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Matthews Commissioners Push Back Against ‘Disgusting And Hate-Filled’ Comments

Source: WFAE-FM

A Matthews Board of Commissioners meeting ended after anti-Semitic, homophobic, and racially charged comments erupted over Zoom.

Earlier this month, a handful of individuals connected to the board’s Zoom meeting to share public comments. However, the individuals took turns sharing hate speech targeted toward the LGBTQ+ community, the Jewish community and their faith – with one individual espousing Holocaust denial rhetoric. 

According to the Charlotte Observer, Commissioner Ken McCool stated what most likely occurred was something called “Zoom bombing,” a trend in which people join virtual public meetings to disrupt them with inappropriate videos, vulgar language, and crude behavior.

The Charlotte Observer reports that the disturbing incident led some attendees to leave the meeting early while some commissioners argued whether to turn down the volume on one of the individuals.

“Some of these comments tonight have been sickening and disgusting, infuriating,” McCool stated in a video. “This does not represent what the Town of Matthews is and believes, and I’m so sorry anyone had to hear that.”

Just days after the incident, board members voted unanimously to require public comment speakers to appear in person.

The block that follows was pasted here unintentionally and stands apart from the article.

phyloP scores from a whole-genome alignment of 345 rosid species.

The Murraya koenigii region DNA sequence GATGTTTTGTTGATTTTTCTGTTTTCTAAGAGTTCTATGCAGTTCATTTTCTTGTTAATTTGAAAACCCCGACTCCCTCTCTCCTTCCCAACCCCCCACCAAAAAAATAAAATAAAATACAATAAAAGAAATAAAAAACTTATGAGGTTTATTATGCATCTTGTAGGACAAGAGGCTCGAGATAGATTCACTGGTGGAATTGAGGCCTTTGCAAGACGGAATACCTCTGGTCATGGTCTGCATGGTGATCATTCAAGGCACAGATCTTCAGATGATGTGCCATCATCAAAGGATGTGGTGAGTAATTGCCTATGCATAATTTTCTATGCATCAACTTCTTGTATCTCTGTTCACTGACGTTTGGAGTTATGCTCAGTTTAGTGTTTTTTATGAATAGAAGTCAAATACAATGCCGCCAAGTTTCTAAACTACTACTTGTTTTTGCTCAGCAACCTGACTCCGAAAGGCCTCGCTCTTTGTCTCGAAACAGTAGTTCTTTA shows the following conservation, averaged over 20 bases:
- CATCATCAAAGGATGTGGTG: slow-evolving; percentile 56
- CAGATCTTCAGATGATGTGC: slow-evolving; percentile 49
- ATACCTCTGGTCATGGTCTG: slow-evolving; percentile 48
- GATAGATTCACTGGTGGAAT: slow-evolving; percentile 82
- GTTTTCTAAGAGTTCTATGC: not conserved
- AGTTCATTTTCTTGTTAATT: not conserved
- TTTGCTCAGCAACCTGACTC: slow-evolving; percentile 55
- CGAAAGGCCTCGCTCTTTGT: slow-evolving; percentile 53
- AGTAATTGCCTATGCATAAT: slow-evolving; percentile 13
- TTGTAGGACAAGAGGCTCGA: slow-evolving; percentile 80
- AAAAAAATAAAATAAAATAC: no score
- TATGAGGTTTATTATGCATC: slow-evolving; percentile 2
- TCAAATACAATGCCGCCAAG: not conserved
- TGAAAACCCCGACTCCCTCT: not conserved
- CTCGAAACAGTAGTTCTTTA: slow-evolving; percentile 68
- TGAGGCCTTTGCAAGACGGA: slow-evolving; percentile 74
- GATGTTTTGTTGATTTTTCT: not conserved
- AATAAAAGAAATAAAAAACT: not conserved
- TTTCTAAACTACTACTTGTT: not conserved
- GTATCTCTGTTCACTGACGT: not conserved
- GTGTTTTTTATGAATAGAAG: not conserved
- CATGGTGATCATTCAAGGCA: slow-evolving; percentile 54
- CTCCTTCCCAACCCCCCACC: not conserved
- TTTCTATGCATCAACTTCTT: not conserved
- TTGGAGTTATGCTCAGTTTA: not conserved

“Exposing Matthews staff members, our residents, and most importantly our children to such salacious, disgusting, and hate-filled rhetoric is, in my view, unacceptable,” stated Mayor John Higdon during the March 5 special meeting. “And for us as town leaders to do nothing to try to curb such attacks in the future is a dereliction of our duty.”

According to Queen City News, the Matthews board has stressed that those unable to attend an in-person meeting can email the commissioners any time with concerns or comments. Someone else can also speak in your place.

“I regret the extremely unfortunate incident that interrupted the meeting last evening and I extend my apologies to anyone who was subjected to it including Town staff and meeting attendees,” Higdon stated. “While I support the protection of free speech under the First Amendment, I also condemn the hateful and offensive words used. They are completely at odds with the welcoming, inclusive community we wish to have in Matthews.”


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